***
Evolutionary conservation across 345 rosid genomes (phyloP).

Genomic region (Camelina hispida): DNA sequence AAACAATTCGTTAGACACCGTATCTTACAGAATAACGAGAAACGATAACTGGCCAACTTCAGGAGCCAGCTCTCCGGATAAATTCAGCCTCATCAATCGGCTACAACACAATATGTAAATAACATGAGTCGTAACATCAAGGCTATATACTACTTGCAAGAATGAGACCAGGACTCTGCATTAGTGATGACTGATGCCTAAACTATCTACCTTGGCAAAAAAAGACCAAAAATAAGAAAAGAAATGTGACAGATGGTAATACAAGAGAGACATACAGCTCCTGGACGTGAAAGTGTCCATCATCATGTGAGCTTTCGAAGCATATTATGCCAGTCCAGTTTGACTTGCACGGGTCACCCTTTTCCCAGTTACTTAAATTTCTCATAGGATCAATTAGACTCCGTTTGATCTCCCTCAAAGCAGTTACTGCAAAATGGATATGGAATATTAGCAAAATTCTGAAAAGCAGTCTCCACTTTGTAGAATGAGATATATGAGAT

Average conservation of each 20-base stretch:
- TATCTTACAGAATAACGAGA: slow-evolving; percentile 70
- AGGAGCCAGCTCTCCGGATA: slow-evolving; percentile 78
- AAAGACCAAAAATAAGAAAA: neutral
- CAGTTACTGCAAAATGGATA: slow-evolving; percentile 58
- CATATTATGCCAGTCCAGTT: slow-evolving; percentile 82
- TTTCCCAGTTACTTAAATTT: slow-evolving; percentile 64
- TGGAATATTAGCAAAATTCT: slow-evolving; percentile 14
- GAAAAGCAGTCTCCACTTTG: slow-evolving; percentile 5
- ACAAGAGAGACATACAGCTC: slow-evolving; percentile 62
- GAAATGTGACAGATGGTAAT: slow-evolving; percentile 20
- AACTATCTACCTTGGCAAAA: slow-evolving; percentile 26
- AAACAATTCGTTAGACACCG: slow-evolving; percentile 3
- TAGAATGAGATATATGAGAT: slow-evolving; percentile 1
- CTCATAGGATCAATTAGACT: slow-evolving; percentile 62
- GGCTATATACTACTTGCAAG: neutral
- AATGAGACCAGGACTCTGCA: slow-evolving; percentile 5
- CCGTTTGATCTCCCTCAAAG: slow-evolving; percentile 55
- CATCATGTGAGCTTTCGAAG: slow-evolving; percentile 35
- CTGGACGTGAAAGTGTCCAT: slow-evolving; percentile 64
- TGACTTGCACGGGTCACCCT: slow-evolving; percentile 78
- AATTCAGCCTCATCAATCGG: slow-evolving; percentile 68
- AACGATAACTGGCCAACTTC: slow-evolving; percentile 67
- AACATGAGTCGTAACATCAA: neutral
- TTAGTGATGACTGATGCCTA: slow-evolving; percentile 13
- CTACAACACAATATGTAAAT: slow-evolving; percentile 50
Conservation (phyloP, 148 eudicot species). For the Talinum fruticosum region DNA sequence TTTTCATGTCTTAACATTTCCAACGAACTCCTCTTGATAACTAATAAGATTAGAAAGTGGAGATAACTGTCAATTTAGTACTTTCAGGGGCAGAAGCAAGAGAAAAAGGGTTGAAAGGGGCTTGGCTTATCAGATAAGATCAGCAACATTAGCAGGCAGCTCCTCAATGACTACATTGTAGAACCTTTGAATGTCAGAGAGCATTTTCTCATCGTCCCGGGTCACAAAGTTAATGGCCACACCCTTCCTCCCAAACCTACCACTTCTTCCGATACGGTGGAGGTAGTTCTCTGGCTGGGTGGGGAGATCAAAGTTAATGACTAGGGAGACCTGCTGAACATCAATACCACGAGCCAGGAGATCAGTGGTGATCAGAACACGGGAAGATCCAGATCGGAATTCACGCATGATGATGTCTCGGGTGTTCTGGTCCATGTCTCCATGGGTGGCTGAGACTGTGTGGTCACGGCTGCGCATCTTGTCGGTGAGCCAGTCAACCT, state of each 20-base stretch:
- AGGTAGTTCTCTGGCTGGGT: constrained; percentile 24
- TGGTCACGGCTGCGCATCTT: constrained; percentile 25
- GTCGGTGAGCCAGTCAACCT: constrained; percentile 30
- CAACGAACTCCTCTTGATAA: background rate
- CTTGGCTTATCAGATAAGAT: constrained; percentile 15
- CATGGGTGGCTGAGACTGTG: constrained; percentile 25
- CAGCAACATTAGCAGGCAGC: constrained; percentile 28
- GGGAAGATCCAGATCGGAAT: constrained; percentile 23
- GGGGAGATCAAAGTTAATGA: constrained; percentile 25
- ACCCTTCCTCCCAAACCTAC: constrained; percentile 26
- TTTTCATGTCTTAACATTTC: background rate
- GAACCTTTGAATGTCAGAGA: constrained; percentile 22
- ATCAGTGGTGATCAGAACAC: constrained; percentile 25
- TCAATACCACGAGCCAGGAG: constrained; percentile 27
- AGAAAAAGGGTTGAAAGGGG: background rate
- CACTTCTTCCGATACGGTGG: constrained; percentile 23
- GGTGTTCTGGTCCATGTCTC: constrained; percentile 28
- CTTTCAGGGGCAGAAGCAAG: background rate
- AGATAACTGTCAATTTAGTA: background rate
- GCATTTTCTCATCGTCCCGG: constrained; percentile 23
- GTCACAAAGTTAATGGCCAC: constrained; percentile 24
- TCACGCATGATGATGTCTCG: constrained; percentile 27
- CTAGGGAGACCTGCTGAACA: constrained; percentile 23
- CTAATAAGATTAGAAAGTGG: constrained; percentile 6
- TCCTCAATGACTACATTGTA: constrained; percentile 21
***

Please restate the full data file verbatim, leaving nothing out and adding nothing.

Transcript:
Evolutionary conservation across 345 rosid genomes (phyloP).

Genomic region (Camelina hispida): DNA sequence AAACAATTCGTTAGACACCGTATCTTACAGAATAACGAGAAACGATAACTGGCCAACTTCAGGAGCCAGCTCTCCGGATAAATTCAGCCTCATCAATCGGCTACAACACAATATGTAAATAACATGAGTCGTAACATCAAGGCTATATACTACTTGCAAGAATGAGACCAGGACTCTGCATTAGTGATGACTGATGCCTAAACTATCTACCTTGGCAAAAAAAGACCAAAAATAAGAAAAGAAATGTGACAGATGGTAATACAAGAGAGACATACAGCTCCTGGACGTGAAAGTGTCCATCATCATGTGAGCTTTCGAAGCATATTATGCCAGTCCAGTTTGACTTGCACGGGTCACCCTTTTCCCAGTTACTTAAATTTCTCATAGGATCAATTAGACTCCGTTTGATCTCCCTCAAAGCAGTTACTGCAAAATGGATATGGAATATTAGCAAAATTCTGAAAAGCAGTCTCCACTTTGTAGAATGAGATATATGAGAT

Average conservation of each 20-base stretch:
- TATCTTACAGAATAACGAGA: slow-evolving; percentile 70
- AGGAGCCAGCTCTCCGGATA: slow-evolving; percentile 78
- AAAGACCAAAAATAAGAAAA: neutral
- CAGTTACTGCAAAATGGATA: slow-evolving; percentile 58
- CATATTATGCCAGTCCAGTT: slow-evolving; percentile 82
- TTTCCCAGTTACTTAAATTT: slow-evolving; percentile 64
- TGGAATATTAGCAAAATTCT: slow-evolving; percentile 14
- GAAAAGCAGTCTCCACTTTG: slow-evolving; percentile 5
- ACAAGAGAGACATACAGCTC: slow-evolving; percentile 62
- GAAATGTGACAGATGGTAAT: slow-evolving; percentile 20
- AACTATCTACCTTGGCAAAA: slow-evolving; percentile 26
- AAACAATTCGTTAGACACCG: slow-evolving; percentile 3
- TAGAATGAGATATATGAGAT: slow-evolving; percentile 1
- CTCATAGGATCAATTAGACT: slow-evolving; percentile 62
- GGCTATATACTACTTGCAAG: neutral
- AATGAGACCAGGACTCTGCA: slow-evolving; percentile 5
- CCGTTTGATCTCCCTCAAAG: slow-evolving; percentile 55
- CATCATGTGAGCTTTCGAAG: slow-evolving; percentile 35
- CTGGACGTGAAAGTGTCCAT: slow-evolving; percentile 64
- TGACTTGCACGGGTCACCCT: slow-evolving; percentile 78
- AATTCAGCCTCATCAATCGG: slow-evolving; percentile 68
- AACGATAACTGGCCAACTTC: slow-evolving; percentile 67
- AACATGAGTCGTAACATCAA: neutral
- TTAGTGATGACTGATGCCTA: slow-evolving; percentile 13
- CTACAACACAATATGTAAAT: slow-evolving; percentile 50
Conservation (phyloP, 148 eudicot species). For the Talinum fruticosum region DNA sequence TTTTCATGTCTTAACATTTCCAACGAACTCCTCTTGATAACTAATAAGATTAGAAAGTGGAGATAACTGTCAATTTAGTACTTTCAGGGGCAGAAGCAAGAGAAAAAGGGTTGAAAGGGGCTTGGCTTATCAGATAAGATCAGCAACATTAGCAGGCAGCTCCTCAATGACTACATTGTAGAACCTTTGAATGTCAGAGAGCATTTTCTCATCGTCCCGGGTCACAAAGTTAATGGCCACACCCTTCCTCCCAAACCTACCACTTCTTCCGATACGGTGGAGGTAGTTCTCTGGCTGGGTGGGGAGATCAAAGTTAATGACTAGGGAGACCTGCTGAACATCAATACCACGAGCCAGGAGATCAGTGGTGATCAGAACACGGGAAGATCCAGATCGGAATTCACGCATGATGATGTCTCGGGTGTTCTGGTCCATGTCTCCATGGGTGGCTGAGACTGTGTGGTCACGGCTGCGCATCTTGTCGGTGAGCCAGTCAACCT, state of each 20-base stretch:
- AGGTAGTTCTCTGGCTGGGT: constrained; percentile 24
- TGGTCACGGCTGCGCATCTT: constrained; percentile 25
- GTCGGTGAGCCAGTCAACCT: constrained; percentile 30
- CAACGAACTCCTCTTGATAA: background rate
- CTTGGCTTATCAGATAAGAT: constrained; percentile 15
- CATGGGTGGCTGAGACTGTG: constrained; percentile 25
- CAGCAACATTAGCAGGCAGC: constrained; percentile 28
- GGGAAGATCCAGATCGGAAT: constrained; percentile 23
- GGGGAGATCAAAGTTAATGA: constrained; percentile 25
- ACCCTTCCTCCCAAACCTAC: constrained; percentile 26
- TTTTCATGTCTTAACATTTC: background rate
- GAACCTTTGAATGTCAGAGA: constrained; percentile 22
- ATCAGTGGTGATCAGAACAC: constrained; percentile 25
- TCAATACCACGAGCCAGGAG: constrained; percentile 27
- AGAAAAAGGGTTGAAAGGGG: background rate
- CACTTCTTCCGATACGGTGG: constrained; percentile 23
- GGTGTTCTGGTCCATGTCTC: constrained; percentile 28
- CTTTCAGGGGCAGAAGCAAG: background rate
- AGATAACTGTCAATTTAGTA: background rate
- GCATTTTCTCATCGTCCCGG: constrained; percentile 23
- GTCACAAAGTTAATGGCCAC: constrained; percentile 24
- TCACGCATGATGATGTCTCG: constrained; percentile 27
- CTAGGGAGACCTGCTGAACA: constrained; percentile 23
- CTAATAAGATTAGAAAGTGG: constrained; percentile 6
- TCCTCAATGACTACATTGTA: constrained; percentile 21